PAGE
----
The Covid-19 crisis, an invitation to rethink the economy 

Companies invited to reinvent themselves with the coronavirus crisis: Armor reorients its production to make 3D visors for healthcare workers' masks

Companies invited to reinvent themselves with the coronavirus crisis: Armor reorients its production to make 3D visors for healthcare workers' masks

By Hubert de Boisredon, director of the Armor company

The current health crisis is creating an unprecedented economic crisis. But beyond this tragedy, another deeper, ecological crisis threatens the inhabitants of our Earth. May this conoravirus crisis push us to reinvent the way we manage our lives, our relationships and the world. 

While the SARS-COV2 conoravirus is rampant, with its toll of death reminding us of our human frailty, the economy is also feeling the full impact of business closures and falling demand. The loss of global economic activity is currently 50%, with a sudden halt in entire sectors such as the automotive industry, air transport and tourism. One third of private sector employees in France are on short-time working. In the United States, 20 million Americans are already unemployed and some already predict that this figure could double. In India, confinement is leading to the exodus of millions of workers on the roads, on foot, hundreds of kilometres from home. How can we not also think of the impact of this global confinement for all the microentrepreneurs who, having no social protection, lose everything. Economists are predicting up to a 10% drop in global GDP in 2020. The world stock markets have collapsed by -40% and this is probably only the beginning of a long term down cycle. Contrary to the stock market crash of 1929 or the subprime crisis of 2008, this pandemic brings the productive apparatus to a standstill and thus destroys the heart of the real economy.

This unprecedented catastrophe on a global scale has another peculiarity. Sociologist Bruno Latour explains very well, it is a major economic disaster following a major health disaster, both of which are encapsulated in an even greater underlying disaster that has not so far been dealt with with adequate means. I am talking about the ecological disaster linked to climate chaos and the destruction of life, and with it the terrible consequences for hundreds of millions of poor people in the world. Yet the challenge is enormous: we must halve our CO2 emissions by 2030 (in just 10 years' time!) if we are to achieve carbon neutrality by 2050 at the latest. 

Faced with this situation, two attitudes are possible: one that would consist in hoping for the end of the coronavirus pandemic to start again "from scratch" as before, with the added desire to make up for the slowdown observed, or one that would reflect on another possible future for the economy. Some have already taken a stand for the first path, such as Donald Trump, who, unlike the European Union, has just revised downwards the CO2 emission targets set by Barack Obama for the automotive sector. Its objective is to boost the production of large cars to stimulate oil production and the American economy after the current health crisis. But for us Christians or men and women of good will who want to listen to the signs of the times, is there not another way?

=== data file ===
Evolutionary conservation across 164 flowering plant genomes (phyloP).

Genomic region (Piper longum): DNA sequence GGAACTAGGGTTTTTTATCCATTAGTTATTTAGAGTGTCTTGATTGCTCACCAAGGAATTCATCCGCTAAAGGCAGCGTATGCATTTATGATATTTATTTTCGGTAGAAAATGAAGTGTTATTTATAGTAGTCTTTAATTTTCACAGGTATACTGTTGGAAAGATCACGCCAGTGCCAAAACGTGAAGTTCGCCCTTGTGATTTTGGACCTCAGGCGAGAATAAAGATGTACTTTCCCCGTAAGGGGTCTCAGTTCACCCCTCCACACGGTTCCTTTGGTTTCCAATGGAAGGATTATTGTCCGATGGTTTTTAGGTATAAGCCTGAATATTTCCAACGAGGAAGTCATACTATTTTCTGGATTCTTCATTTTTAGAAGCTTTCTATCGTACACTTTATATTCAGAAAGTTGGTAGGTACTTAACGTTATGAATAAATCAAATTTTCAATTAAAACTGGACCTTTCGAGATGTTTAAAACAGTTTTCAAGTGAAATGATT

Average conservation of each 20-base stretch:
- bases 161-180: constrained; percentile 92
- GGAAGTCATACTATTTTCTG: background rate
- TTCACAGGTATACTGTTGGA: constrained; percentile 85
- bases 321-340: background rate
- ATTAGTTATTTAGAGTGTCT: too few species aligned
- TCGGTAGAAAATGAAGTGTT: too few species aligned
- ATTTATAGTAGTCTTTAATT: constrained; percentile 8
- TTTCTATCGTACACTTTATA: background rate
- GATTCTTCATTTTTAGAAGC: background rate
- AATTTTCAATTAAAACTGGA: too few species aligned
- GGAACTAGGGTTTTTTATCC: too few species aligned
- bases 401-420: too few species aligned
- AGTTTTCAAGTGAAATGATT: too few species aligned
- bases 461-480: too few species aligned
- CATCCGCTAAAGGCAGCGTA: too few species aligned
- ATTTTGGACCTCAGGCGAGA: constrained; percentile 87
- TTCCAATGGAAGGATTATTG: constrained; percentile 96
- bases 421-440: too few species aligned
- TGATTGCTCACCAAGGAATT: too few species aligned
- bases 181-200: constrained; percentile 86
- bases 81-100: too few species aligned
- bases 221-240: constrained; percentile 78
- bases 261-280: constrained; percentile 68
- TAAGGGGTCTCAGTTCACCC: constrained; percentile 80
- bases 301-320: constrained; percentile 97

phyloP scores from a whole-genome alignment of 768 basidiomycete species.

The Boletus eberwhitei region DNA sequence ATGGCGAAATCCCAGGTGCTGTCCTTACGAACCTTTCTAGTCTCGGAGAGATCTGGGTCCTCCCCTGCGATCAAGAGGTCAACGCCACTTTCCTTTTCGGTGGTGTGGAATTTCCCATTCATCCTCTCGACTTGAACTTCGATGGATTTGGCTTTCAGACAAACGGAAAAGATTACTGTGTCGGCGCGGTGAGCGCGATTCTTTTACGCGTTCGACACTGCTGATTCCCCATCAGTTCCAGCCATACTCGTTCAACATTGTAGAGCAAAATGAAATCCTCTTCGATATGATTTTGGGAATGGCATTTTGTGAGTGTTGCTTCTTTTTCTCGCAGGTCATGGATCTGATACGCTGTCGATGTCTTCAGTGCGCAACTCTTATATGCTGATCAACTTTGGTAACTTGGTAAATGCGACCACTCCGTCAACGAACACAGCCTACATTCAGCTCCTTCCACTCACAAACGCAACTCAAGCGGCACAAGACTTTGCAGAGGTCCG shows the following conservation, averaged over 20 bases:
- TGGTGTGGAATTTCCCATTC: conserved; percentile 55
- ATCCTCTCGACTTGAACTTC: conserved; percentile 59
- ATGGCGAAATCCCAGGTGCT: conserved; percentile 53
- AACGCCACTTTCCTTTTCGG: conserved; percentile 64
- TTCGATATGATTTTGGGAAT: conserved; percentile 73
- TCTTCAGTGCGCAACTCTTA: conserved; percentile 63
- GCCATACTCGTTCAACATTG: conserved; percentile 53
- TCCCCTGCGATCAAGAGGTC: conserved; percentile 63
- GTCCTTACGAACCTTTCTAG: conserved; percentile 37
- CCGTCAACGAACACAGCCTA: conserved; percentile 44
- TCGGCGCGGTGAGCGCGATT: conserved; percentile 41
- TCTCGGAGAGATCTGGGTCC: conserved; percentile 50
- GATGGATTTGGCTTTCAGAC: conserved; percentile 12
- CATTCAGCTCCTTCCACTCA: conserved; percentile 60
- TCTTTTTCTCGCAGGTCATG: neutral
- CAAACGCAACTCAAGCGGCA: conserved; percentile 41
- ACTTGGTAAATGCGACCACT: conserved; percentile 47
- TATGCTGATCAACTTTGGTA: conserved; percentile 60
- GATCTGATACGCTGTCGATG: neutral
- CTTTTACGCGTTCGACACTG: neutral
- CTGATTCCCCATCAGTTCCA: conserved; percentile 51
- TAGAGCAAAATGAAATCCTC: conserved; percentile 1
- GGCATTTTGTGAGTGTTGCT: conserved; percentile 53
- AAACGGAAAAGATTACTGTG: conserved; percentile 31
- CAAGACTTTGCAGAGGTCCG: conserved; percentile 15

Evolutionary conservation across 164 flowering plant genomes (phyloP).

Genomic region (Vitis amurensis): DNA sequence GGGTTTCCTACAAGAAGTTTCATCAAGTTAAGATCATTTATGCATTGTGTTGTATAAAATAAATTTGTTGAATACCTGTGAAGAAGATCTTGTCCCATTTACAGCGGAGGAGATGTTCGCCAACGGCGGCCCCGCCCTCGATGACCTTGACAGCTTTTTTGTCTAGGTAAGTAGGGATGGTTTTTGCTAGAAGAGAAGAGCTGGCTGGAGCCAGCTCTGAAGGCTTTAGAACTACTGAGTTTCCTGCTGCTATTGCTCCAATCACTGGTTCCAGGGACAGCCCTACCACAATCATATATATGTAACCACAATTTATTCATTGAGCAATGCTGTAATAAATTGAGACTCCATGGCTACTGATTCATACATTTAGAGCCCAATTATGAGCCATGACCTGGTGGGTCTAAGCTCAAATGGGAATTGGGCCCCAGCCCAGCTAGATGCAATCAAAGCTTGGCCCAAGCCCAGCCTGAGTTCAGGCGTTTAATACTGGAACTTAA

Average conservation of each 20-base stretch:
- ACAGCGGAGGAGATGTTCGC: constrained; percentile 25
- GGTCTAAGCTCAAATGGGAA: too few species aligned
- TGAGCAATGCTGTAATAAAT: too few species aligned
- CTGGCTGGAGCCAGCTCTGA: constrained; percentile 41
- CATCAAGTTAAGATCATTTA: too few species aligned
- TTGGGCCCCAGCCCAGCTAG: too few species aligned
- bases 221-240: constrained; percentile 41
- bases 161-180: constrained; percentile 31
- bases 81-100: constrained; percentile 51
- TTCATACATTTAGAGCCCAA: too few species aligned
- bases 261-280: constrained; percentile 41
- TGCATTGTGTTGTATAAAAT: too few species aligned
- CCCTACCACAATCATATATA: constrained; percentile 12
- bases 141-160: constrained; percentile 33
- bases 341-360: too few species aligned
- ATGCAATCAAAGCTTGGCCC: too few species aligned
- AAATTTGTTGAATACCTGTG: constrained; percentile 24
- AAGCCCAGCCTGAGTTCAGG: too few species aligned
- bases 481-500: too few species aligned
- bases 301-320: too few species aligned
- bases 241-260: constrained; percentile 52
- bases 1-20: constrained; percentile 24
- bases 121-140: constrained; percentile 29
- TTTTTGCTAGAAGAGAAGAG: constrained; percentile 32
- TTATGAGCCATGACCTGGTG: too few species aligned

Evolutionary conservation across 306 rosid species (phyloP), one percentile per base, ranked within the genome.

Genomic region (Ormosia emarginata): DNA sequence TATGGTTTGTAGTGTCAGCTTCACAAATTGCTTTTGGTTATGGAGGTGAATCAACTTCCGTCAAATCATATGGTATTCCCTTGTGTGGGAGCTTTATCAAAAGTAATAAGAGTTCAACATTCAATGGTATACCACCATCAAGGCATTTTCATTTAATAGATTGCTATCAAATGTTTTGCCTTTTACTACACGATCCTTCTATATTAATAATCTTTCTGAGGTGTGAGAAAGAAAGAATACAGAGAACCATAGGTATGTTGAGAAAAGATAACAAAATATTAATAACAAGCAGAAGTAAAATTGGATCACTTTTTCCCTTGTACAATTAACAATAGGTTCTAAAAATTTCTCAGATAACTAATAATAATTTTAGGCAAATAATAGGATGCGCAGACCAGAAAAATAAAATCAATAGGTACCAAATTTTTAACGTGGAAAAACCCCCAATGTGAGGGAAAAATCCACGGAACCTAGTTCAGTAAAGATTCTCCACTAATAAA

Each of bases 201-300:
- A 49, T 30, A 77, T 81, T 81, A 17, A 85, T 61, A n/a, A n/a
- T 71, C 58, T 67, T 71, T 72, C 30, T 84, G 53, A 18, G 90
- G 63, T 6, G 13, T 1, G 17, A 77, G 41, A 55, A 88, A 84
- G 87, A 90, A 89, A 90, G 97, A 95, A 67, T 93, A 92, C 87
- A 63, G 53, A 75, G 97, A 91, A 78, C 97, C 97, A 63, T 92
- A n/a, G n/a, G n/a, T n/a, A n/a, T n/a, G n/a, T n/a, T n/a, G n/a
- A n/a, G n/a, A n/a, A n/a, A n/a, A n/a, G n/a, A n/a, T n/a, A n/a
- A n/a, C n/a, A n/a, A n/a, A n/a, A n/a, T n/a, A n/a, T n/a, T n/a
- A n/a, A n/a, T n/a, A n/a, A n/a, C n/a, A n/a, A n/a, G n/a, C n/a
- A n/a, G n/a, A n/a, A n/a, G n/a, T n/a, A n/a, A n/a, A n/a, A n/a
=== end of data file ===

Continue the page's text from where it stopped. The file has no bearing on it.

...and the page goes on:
We can hope to find a solution to the health crisis sooner or later. Probably vaccines will be invented. But other viruses are to be feared in the years to come, as long as we have not dealt with the problem at its source and thus stopped destroying biodiversity. We are entering a new global cycle, for which we have to write new rules, devise new objectives, new imaginations. It is therefore a question of adapting ourselves in depth and carrying out a major reorientation of the economy. Are we going to continue to aim for ever stronger growth in order to increase profits and stock market prices ever more? Are we going to continue to send tons of flowers and fruit by air all over the world because they arrive cheaper on the markets than those of our local producers? Are we going to cover our farmland with photovoltaic panels imported from China, when more suitable alternatives exist? Are we going to continue manufacturing huge luxury yachts with fuel consumption of up to 80 tonnes a day? Are we going to find queues in supermarkets outside the cities after experiencing the benefits of small convenience stores?

The crisis that we are going through gives us the way to a more human, solidarity-based and fraternal economy. We are seeing the benefits of short circuits: the importance of the local farmer and market gardener who feed us, and the small businesses that bring life to neighbourhoods. We appreciate the calm of the cities, the better quality air and we value the more ecological means of transport: walking, cycling, electric buses. We realize that the supply of food, pharmaceuticals and basic necessities depends on local manufacturing. Sometimes devalued professions have shown that they are indispensable: caretakers, drivers, cashiers, craftsmen, production workers... Without them the economy does not work. Without them, the economy does not work. There is no doubt that there is an invitation to revalue these essential trades.

The "how to do" is not known. It has to be invented, drawing inspiration from the solutions that are emerging here and there: industrialists have been able to show how quickly they can adapt their factories to produce the masks, visors, gels, respirators, gowns or gloves that are sorely lacking. Let's continue this effort, so that containment is a chrysalis, the first phase of a metamorphosis. Let us believe that an exciting future is ahead of us. Perhaps this terrible health ordeal opens up a new path to be welcomed in us first of all, in a new relationship with the world, to invent new ways of acting in our individual and collective behaviour for the economy.



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